Murphy, Hesse, Toomey & Lehane, LLP Partners Present at the 67th IFEBP Annual Conference in Denver
Attorneys Katherine Hesse and Nan ONeill, both Partners at Murphy, Hesse, Toomey & Lehane, LLP, presented at the International Foundation of Employee Benefit Plans (IFEBP) 67th Annual Conference in Denver, Colorado last week. Their presentation, titled “Elimination of Bias – DEI”, primarily focused on discrimination in the workplace and what to do to prevent that from happening. They began their session by outlining typical DEI (diversity, equity and inclusion) litigation that arises in the workplace. Examples of lawsuits included Tesla and Chicago Meat Authority, in both cases, the companies were sued for racially hostile work environments and failing to prevent racial harassment. They also discussed how to prevent these claims from occurring, such as anti-discrimination and harassment policies and staff training. Ms. Hesse and Ms. ONeill explained the importance of immediate responses and thorough investigations once a claim has been made. Their key takeaway from this session is “Words Matter”, and remember that the simplest of words can create a racially hostile work environment.
Ms. Hesse practices primarily in labor, employment and employee benefits law. She serves as counsel to Fortune 500 companies, emerging businesses, government, tax-exempt organizations and large Taft-Hartley and governmental trusts. She advises clients on employment and benefits issues, and has litigated employment and benefits cases before state and federal trial and appellate courts, administrative agencies and arbitrators. Ms. Hesse led her team of attorneys to be named the only firm in New England and one of only 11 in the United States to the special ERISA fiduciary litigation panel for one of the world’s largest insurance companies. She serves on the Board of Directors of the International Foundation and as Chair of its Government Liaison Committee, and sits on the editorial board of Benefits Quarterly and speaks and writes regularly on employment and benefits issues. Ms. Hesse, a CEBS Compliant ISCEBS Fellow, was inducted into the new ISCEBS Hall of Fame in 2018. She received her B.A. degree from Smith College and her J.D. degree from the Boston University School of Law.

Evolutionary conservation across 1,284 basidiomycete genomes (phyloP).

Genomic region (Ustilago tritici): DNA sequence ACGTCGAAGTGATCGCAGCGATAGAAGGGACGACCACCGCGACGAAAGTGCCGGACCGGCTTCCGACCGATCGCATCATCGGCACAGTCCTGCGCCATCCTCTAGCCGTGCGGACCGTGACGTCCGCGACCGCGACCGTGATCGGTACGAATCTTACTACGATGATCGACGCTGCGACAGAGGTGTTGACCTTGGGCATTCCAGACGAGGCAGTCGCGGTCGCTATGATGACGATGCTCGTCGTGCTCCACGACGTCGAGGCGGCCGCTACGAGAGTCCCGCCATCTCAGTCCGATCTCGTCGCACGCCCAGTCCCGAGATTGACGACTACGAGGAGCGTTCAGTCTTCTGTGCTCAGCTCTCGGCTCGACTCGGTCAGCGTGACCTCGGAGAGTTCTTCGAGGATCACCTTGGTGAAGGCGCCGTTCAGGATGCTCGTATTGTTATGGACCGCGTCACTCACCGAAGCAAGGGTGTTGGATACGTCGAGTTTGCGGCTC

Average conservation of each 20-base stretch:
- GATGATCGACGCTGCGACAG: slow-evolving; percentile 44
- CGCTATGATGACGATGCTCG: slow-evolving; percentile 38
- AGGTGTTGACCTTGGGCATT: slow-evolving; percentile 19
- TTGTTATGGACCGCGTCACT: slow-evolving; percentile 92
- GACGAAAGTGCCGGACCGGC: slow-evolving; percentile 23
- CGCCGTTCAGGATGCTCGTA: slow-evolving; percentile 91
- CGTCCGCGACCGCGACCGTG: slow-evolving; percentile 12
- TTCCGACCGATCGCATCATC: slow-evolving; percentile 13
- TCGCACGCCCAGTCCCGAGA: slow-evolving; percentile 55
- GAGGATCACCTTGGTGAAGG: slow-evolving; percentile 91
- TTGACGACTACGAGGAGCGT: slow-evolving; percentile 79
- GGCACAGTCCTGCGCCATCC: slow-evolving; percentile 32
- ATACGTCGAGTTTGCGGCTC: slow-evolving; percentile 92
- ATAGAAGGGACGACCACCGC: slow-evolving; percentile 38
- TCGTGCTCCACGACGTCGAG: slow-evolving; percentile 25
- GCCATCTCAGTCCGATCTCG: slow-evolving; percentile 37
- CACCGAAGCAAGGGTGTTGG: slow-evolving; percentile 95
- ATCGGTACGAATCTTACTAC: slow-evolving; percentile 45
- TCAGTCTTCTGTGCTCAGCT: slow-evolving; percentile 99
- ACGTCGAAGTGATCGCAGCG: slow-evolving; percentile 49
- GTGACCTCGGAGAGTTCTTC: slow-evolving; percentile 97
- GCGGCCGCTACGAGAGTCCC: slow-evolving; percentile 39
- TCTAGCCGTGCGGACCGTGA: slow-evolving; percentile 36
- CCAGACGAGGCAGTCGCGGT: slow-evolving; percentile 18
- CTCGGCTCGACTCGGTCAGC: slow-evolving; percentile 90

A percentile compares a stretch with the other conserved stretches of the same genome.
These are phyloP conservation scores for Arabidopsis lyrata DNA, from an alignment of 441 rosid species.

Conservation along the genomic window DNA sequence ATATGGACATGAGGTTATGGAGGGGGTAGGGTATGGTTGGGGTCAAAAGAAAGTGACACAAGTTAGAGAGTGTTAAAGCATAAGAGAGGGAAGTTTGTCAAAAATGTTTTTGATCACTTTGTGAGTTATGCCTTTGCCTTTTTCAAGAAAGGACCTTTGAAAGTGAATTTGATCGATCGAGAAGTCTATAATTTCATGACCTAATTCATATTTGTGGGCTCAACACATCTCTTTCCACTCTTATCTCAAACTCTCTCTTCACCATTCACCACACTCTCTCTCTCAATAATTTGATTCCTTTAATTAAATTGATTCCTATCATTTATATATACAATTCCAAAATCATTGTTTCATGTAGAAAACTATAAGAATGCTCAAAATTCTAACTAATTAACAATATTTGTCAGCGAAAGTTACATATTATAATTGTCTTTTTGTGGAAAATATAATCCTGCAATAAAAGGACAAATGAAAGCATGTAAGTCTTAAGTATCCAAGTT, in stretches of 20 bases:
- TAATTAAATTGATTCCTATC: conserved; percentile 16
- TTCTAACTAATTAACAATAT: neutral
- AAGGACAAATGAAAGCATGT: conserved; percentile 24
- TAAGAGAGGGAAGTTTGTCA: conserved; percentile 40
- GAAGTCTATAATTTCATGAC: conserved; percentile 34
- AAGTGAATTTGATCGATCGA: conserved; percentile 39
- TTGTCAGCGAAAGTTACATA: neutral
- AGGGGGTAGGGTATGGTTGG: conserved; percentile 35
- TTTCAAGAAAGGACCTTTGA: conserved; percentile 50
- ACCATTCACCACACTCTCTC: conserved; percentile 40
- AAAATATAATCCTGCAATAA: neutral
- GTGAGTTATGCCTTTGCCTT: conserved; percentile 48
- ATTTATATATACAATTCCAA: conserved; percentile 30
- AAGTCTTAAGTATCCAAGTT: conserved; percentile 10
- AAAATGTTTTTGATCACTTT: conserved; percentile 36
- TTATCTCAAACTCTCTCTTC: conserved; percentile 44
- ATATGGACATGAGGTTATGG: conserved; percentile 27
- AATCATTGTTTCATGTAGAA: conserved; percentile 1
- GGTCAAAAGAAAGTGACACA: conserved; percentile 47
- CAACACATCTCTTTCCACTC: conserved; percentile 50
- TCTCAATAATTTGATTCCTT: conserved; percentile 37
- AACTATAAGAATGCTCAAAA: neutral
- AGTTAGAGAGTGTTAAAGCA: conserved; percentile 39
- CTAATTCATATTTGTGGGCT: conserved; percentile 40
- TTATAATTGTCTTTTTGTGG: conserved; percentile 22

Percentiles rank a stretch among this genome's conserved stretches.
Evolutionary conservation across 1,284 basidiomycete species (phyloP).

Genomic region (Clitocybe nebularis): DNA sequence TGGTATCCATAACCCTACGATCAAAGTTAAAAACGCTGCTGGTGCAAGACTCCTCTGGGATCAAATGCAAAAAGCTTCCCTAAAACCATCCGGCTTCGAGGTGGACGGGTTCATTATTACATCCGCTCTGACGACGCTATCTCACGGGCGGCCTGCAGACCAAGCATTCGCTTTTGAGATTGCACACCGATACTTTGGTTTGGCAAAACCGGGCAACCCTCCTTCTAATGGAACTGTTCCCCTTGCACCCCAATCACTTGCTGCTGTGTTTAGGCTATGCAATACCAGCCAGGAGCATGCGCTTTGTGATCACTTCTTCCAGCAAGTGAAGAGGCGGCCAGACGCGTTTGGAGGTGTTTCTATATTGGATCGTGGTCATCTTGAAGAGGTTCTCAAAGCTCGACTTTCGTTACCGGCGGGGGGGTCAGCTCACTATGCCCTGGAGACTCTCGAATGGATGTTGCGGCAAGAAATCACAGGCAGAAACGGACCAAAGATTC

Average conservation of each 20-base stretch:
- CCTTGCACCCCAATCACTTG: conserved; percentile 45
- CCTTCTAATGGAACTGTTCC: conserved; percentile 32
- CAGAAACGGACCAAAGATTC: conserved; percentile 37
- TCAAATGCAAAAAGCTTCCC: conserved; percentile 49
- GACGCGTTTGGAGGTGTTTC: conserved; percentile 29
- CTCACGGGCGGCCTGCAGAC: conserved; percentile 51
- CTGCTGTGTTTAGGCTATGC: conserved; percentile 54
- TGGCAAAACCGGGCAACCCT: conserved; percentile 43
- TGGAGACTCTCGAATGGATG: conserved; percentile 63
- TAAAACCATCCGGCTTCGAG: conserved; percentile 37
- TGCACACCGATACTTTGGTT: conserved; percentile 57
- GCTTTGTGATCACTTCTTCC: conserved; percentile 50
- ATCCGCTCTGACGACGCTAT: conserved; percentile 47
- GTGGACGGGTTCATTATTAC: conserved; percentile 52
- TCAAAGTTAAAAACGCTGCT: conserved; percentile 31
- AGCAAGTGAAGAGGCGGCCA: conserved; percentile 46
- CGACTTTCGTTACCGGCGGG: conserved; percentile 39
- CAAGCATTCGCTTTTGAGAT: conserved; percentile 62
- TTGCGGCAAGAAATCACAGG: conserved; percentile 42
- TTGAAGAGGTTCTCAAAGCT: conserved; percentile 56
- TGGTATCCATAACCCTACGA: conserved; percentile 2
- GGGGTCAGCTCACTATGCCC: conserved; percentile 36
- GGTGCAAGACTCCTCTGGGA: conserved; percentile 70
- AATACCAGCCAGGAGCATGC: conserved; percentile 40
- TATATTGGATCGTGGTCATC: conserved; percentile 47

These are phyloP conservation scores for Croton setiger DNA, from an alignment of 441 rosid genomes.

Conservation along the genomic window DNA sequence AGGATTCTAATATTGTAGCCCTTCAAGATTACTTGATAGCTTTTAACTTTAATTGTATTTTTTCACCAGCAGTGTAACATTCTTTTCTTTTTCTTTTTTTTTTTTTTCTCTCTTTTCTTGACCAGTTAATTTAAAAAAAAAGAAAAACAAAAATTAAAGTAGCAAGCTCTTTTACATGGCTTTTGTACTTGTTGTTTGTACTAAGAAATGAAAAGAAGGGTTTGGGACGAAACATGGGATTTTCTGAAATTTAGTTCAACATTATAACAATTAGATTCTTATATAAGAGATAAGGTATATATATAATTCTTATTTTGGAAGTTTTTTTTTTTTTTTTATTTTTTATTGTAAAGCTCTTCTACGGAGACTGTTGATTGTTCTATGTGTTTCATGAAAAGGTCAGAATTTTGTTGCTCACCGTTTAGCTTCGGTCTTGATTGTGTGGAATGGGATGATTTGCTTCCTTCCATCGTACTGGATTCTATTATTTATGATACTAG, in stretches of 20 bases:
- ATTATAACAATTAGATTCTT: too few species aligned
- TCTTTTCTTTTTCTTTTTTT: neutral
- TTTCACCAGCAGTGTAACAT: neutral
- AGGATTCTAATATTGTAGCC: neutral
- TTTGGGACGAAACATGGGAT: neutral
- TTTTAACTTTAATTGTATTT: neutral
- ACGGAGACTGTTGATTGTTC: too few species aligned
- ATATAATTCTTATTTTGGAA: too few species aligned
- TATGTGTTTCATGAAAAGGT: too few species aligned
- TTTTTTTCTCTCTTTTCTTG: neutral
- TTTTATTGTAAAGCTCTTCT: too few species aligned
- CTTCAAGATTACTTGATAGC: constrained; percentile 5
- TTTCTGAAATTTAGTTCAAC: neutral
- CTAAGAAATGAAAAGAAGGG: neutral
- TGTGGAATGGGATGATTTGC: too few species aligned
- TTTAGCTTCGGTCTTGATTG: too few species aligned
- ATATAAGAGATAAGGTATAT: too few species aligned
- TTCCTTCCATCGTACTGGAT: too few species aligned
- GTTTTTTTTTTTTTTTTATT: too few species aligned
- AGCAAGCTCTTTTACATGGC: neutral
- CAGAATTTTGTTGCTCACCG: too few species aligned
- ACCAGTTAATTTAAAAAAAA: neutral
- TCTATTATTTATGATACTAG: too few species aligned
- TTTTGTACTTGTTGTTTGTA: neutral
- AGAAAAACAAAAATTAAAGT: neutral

Ms. ONeill is a Partner at the firm with 30 years of experience counseling and representing employers in all aspects of traditional labor law and employment. She has extensive experience in labor arbitration and litigation of employment-related disputes, including discrimination, sexual harassment and wrongful termination matters, before state and federal courts and administrative agencies such as the Massachusetts Commission Against Discrimination. She also counsels clients on a day-to-day basis on employment compliance issues. Additionally, Ms. ONeill frequently conducts manager training sessions on topical legal issues, and is often called upon to conduct internal investigations including complaints of harassment, discrimination, and ethical violations. Ms. ONeill is a graduate of Boston College and the Georgetown University Law Center, where she served as Articles and Notes Editor of the American Criminal Law Review.
Murphy, Hesse, Toomey & Lehane, LLP Partner Presents at the Mass Bar Association’s 43rd Annual Labor & Employment Spring Conference
Attorney Sarah Spatafore, a partner at Murphy, Hesse, Toomey & Lehane, LLP, participated as a labor panelist at the Massachusetts Bar Association’s 43rd Annual Labor and Employment Spring Conference earlier this month. Presenters at the conference, held at Suffolk University Law School, were chosen based on experience providing significant thought leadership in the areas of labor and employment law. Among the presenters were several judges and accomplished labor and employment law attorneys, as well as U.S. Secretary of Labor Read More
MHTL supports the international effort to help Ukraine and bring an end to the political and humanitarian crisis that is unfolding. Too long has the world, and this country also, allowed bad actors to use the weapons of war, including the threat of nuclear war, to achieve immoral and illegal ends. Ending the crisis in Ukraine is not enough. The world needs a solution, short of violence and war, to make sure that bad actors and those who Read More